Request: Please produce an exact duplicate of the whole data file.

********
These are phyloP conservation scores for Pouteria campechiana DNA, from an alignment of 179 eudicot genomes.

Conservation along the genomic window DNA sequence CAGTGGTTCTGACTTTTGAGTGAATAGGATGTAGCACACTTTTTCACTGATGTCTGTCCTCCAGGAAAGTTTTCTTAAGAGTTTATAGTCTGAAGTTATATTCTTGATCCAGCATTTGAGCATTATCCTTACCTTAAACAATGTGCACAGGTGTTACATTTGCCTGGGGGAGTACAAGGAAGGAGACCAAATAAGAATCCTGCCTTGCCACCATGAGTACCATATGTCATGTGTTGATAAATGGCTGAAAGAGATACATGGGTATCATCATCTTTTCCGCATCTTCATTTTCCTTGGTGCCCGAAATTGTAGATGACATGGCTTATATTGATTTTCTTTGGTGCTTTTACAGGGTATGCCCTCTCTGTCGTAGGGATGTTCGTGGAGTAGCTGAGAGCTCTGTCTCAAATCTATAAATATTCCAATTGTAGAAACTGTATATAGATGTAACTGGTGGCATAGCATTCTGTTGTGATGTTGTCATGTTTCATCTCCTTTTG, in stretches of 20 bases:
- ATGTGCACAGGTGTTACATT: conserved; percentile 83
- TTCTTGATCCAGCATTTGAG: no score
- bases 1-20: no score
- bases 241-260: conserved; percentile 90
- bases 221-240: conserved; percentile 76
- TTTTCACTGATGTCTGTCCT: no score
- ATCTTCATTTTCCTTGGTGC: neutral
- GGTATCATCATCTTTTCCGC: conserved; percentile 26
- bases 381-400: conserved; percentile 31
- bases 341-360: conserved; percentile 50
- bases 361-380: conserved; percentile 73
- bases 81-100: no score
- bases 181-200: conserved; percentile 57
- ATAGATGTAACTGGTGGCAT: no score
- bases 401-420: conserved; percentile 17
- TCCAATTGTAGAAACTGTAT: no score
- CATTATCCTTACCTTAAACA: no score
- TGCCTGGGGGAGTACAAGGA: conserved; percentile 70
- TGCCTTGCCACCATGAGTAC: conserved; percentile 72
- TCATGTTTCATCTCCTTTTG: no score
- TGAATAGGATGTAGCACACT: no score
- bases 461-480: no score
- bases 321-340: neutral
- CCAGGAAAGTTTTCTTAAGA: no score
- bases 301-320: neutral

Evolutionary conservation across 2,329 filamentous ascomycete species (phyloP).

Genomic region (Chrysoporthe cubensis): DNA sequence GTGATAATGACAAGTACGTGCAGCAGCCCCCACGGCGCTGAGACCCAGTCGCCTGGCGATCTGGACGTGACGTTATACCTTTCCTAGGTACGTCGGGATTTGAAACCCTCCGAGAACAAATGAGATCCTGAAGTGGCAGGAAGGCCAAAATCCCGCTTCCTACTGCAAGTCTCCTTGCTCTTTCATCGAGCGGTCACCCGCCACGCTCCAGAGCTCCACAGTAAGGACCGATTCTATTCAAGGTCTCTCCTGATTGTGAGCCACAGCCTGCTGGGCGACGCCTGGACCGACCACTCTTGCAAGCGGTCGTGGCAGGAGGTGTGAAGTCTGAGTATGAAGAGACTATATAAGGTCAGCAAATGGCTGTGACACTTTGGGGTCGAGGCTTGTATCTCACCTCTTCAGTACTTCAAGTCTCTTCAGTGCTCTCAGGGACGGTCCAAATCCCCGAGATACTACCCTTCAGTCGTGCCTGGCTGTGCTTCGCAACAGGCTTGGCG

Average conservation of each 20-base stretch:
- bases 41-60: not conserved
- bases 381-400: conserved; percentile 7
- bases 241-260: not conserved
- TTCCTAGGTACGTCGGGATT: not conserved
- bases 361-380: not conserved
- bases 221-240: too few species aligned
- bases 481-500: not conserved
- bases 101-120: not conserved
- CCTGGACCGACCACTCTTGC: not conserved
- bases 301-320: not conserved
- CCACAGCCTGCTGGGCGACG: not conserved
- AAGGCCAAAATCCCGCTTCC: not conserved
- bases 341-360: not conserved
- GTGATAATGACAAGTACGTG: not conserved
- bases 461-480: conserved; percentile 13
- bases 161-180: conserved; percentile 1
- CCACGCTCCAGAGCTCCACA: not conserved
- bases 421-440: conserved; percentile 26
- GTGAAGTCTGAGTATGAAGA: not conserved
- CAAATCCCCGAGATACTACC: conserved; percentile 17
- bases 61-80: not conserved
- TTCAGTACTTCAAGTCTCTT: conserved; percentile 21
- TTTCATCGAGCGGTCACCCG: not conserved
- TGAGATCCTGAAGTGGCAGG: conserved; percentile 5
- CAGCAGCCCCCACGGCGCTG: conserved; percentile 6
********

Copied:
These are phyloP conservation scores for Pouteria campechiana DNA, from an alignment of 179 eudicot genomes.

Conservation along the genomic window DNA sequence CAGTGGTTCTGACTTTTGAGTGAATAGGATGTAGCACACTTTTTCACTGATGTCTGTCCTCCAGGAAAGTTTTCTTAAGAGTTTATAGTCTGAAGTTATATTCTTGATCCAGCATTTGAGCATTATCCTTACCTTAAACAATGTGCACAGGTGTTACATTTGCCTGGGGGAGTACAAGGAAGGAGACCAAATAAGAATCCTGCCTTGCCACCATGAGTACCATATGTCATGTGTTGATAAATGGCTGAAAGAGATACATGGGTATCATCATCTTTTCCGCATCTTCATTTTCCTTGGTGCCCGAAATTGTAGATGACATGGCTTATATTGATTTTCTTTGGTGCTTTTACAGGGTATGCCCTCTCTGTCGTAGGGATGTTCGTGGAGTAGCTGAGAGCTCTGTCTCAAATCTATAAATATTCCAATTGTAGAAACTGTATATAGATGTAACTGGTGGCATAGCATTCTGTTGTGATGTTGTCATGTTTCATCTCCTTTTG, in stretches of 20 bases:
- ATGTGCACAGGTGTTACATT: conserved; percentile 83
- TTCTTGATCCAGCATTTGAG: no score
- bases 1-20: no score
- bases 241-260: conserved; percentile 90
- bases 221-240: conserved; percentile 76
- TTTTCACTGATGTCTGTCCT: no score
- ATCTTCATTTTCCTTGGTGC: neutral
- GGTATCATCATCTTTTCCGC: conserved; percentile 26
- bases 381-400: conserved; percentile 31
- bases 341-360: conserved; percentile 50
- bases 361-380: conserved; percentile 73
- bases 81-100: no score
- bases 181-200: conserved; percentile 57
- ATAGATGTAACTGGTGGCAT: no score
- bases 401-420: conserved; percentile 17
- TCCAATTGTAGAAACTGTAT: no score
- CATTATCCTTACCTTAAACA: no score
- TGCCTGGGGGAGTACAAGGA: conserved; percentile 70
- TGCCTTGCCACCATGAGTAC: conserved; percentile 72
- TCATGTTTCATCTCCTTTTG: no score
- TGAATAGGATGTAGCACACT: no score
- bases 461-480: no score
- bases 321-340: neutral
- CCAGGAAAGTTTTCTTAAGA: no score
- bases 301-320: neutral

Evolutionary conservation across 2,329 filamentous ascomycete species (phyloP).

Genomic region (Chrysoporthe cubensis): DNA sequence GTGATAATGACAAGTACGTGCAGCAGCCCCCACGGCGCTGAGACCCAGTCGCCTGGCGATCTGGACGTGACGTTATACCTTTCCTAGGTACGTCGGGATTTGAAACCCTCCGAGAACAAATGAGATCCTGAAGTGGCAGGAAGGCCAAAATCCCGCTTCCTACTGCAAGTCTCCTTGCTCTTTCATCGAGCGGTCACCCGCCACGCTCCAGAGCTCCACAGTAAGGACCGATTCTATTCAAGGTCTCTCCTGATTGTGAGCCACAGCCTGCTGGGCGACGCCTGGACCGACCACTCTTGCAAGCGGTCGTGGCAGGAGGTGTGAAGTCTGAGTATGAAGAGACTATATAAGGTCAGCAAATGGCTGTGACACTTTGGGGTCGAGGCTTGTATCTCACCTCTTCAGTACTTCAAGTCTCTTCAGTGCTCTCAGGGACGGTCCAAATCCCCGAGATACTACCCTTCAGTCGTGCCTGGCTGTGCTTCGCAACAGGCTTGGCG

Average conservation of each 20-base stretch:
- bases 41-60: not conserved
- bases 381-400: conserved; percentile 7
- bases 241-260: not conserved
- TTCCTAGGTACGTCGGGATT: not conserved
- bases 361-380: not conserved
- bases 221-240: too few species aligned
- bases 481-500: not conserved
- bases 101-120: not conserved
- CCTGGACCGACCACTCTTGC: not conserved
- bases 301-320: not conserved
- CCACAGCCTGCTGGGCGACG: not conserved
- AAGGCCAAAATCCCGCTTCC: not conserved
- bases 341-360: not conserved
- GTGATAATGACAAGTACGTG: not conserved
- bases 461-480: conserved; percentile 13
- bases 161-180: conserved; percentile 1
- CCACGCTCCAGAGCTCCACA: not conserved
- bases 421-440: conserved; percentile 26
- GTGAAGTCTGAGTATGAAGA: not conserved
- CAAATCCCCGAGATACTACC: conserved; percentile 17
- bases 61-80: not conserved
- TTCAGTACTTCAAGTCTCTT: conserved; percentile 21
- TTTCATCGAGCGGTCACCCG: not conserved
- TGAGATCCTGAAGTGGCAGG: conserved; percentile 5
- CAGCAGCCCCCACGGCGCTG: conserved; percentile 6